She wished to appear at least halfway sophisticated, a woman of at least some part of the world, but her body was slow to respond while her brain whirred, louder than an old fridge on a quiet night.
One of God’s best creations is skin, the largest organ, sensitive to so many sensations. She could have basked in this feeling all day.
But he wanted everything at once and made it easier with gentle directions. Overloaded by sensation, she had a logjam and couldn’t coordinate. “I’ve lived on my own too long,”she thought. Arms and legs tangled but somehow, through his encouraging chatter, like a beginning ballroom dancer, she heard the once familiar music and went to follow, but hesitated and lost the rhythm.
He had obviously adopted a familiar style and she had the almost out-of-body feeling that on her back, she was locked in a Latin American number, a full-body Cha Cha.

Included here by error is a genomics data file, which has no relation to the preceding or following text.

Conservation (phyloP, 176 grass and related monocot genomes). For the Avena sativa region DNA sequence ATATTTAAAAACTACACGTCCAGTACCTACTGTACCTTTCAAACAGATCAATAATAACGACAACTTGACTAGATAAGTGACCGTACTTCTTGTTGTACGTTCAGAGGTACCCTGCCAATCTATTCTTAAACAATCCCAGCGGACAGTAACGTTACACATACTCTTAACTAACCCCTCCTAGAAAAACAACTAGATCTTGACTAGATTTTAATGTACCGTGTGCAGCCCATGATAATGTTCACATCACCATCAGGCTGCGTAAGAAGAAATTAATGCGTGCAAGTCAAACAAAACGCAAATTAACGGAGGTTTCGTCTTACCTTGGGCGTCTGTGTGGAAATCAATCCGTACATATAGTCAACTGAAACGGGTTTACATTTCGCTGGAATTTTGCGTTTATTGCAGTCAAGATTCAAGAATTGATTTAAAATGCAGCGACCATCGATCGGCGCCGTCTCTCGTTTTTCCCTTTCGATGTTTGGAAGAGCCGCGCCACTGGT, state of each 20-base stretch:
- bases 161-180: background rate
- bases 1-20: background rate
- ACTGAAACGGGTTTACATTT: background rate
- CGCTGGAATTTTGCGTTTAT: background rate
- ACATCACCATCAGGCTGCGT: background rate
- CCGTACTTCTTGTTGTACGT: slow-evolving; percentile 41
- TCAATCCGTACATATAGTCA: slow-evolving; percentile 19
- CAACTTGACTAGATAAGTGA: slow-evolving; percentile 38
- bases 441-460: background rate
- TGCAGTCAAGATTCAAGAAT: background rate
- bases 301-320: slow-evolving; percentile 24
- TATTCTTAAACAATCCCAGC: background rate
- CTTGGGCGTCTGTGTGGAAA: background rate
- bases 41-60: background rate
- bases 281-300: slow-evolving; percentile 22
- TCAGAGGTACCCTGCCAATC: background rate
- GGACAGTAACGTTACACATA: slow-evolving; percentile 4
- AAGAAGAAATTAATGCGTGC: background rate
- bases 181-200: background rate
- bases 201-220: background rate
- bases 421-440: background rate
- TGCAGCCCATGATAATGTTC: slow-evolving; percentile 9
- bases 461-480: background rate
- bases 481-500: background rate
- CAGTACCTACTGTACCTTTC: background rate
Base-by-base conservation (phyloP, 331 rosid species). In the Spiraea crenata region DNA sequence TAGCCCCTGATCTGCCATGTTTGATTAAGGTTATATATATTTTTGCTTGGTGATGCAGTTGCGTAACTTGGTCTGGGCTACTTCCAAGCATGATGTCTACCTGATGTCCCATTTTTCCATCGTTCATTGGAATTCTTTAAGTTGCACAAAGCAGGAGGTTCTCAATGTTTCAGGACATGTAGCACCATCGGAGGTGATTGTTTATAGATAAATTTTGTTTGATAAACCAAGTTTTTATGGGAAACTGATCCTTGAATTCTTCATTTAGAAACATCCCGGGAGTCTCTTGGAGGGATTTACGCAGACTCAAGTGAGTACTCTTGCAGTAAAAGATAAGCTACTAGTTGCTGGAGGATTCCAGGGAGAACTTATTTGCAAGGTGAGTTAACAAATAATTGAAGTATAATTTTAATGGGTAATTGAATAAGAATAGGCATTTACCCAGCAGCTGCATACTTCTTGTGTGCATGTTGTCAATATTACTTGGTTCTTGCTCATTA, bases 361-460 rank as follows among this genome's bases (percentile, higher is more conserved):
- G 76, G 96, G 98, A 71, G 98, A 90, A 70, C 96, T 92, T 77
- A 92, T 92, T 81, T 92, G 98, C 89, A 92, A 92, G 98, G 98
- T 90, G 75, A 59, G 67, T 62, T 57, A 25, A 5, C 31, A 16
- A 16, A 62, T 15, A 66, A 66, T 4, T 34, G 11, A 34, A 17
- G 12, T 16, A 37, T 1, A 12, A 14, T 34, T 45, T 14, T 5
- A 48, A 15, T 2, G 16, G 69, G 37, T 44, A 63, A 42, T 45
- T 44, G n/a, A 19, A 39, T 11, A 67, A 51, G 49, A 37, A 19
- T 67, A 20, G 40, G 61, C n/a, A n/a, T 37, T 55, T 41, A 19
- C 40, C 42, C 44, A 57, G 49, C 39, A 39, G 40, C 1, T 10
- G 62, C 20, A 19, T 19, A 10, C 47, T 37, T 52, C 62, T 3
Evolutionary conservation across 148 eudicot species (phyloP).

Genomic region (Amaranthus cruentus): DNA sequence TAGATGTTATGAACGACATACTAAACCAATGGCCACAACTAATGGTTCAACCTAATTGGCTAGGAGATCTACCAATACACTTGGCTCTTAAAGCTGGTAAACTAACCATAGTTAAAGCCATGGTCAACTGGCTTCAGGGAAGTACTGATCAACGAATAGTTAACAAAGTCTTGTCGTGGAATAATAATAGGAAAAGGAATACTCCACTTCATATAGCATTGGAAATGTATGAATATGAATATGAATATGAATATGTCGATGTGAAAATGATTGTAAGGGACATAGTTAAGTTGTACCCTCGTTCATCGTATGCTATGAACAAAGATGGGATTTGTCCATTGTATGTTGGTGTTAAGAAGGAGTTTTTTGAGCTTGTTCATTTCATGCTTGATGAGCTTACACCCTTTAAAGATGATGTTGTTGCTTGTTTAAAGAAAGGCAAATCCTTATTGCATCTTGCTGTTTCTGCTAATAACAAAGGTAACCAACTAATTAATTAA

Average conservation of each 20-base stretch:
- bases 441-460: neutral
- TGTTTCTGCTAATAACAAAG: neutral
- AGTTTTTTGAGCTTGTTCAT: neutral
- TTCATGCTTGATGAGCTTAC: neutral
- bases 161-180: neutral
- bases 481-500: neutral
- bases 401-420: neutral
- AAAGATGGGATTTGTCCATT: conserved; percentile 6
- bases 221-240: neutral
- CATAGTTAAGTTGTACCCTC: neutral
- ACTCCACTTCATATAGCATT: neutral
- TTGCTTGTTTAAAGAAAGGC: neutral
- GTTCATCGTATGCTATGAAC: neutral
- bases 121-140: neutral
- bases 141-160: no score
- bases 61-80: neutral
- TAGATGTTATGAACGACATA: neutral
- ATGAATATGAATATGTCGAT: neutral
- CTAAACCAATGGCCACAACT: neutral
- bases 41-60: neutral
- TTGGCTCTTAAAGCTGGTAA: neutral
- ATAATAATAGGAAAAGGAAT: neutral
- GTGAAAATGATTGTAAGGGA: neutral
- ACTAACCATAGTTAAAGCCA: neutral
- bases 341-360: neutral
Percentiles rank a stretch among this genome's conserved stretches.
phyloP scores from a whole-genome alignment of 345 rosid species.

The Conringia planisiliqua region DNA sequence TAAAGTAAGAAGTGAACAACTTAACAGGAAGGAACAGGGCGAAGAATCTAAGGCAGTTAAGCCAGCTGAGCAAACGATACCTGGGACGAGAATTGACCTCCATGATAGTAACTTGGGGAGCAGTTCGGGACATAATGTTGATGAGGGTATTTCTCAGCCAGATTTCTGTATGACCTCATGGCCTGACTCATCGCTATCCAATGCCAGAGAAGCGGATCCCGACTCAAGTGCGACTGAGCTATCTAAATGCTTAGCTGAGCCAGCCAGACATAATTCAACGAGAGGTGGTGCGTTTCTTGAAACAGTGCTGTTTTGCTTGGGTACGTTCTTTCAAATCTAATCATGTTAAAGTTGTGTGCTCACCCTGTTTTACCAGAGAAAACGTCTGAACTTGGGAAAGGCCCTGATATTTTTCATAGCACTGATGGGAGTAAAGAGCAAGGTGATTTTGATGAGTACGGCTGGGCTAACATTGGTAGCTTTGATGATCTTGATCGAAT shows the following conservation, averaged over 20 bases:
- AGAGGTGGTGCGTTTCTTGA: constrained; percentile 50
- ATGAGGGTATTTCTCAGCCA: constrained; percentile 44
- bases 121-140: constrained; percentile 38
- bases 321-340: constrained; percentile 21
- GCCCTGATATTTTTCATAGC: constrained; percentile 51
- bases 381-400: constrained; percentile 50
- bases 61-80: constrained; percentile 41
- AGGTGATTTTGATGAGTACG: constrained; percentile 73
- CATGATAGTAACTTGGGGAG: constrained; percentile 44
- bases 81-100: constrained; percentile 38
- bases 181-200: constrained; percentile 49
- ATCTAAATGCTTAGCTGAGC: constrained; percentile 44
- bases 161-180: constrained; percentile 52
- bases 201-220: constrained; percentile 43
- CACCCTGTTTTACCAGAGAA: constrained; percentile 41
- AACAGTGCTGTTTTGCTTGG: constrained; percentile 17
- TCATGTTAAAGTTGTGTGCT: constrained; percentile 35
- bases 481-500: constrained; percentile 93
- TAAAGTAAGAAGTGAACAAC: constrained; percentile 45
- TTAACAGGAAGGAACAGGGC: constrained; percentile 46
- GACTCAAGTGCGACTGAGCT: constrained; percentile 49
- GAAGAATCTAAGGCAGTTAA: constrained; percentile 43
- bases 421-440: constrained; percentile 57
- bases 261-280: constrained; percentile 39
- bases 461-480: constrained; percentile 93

She was more of a Rumba person with rounded hip action, languid arm movements, depths to sink into. Although it appears relaxed and gives the impression of moving through melted chocolate, to do it well requires skill and a lot of practice. There was no time to practice.
All synapses on full alert, she gave herself over to his kisses. She did love those kisses. Between caresses and escalated respirations, she saw that he had a scar on one leg and freckles on both. She felt half strangled by her shirt and found it difficult to manoeuvre around his Cha-Cha moves. But his exuberance worked like a tonic and her blood fizzed like alka seltzer.
She was aware that this was a lunch break encounter. As they struggled to get up, he tied at the ankles by his underpants, she held at the neck by her bra straps, she thought that if they did it again she would have to remember to set the alarm. It made her giggle.
When he said goodbye, he remarked with a grin that he had enjoyed their ‘gourmet grope’ and leaning in, breathed into her ear.
‘By the way, I’m 73.’
Apprehensive about the neighbours – apartment dwellers are notorious curtain twitchers – he walked silently down the stairs.
Smiling, she closed the door with a soft click. Lips still tingling, she opened the fridge and reached for the champagne. The golden liquid slipped slowly down the side of the crystal flute and columns of tiny bubbles gently rose to burst like a shiver of miniature kisses on the surface.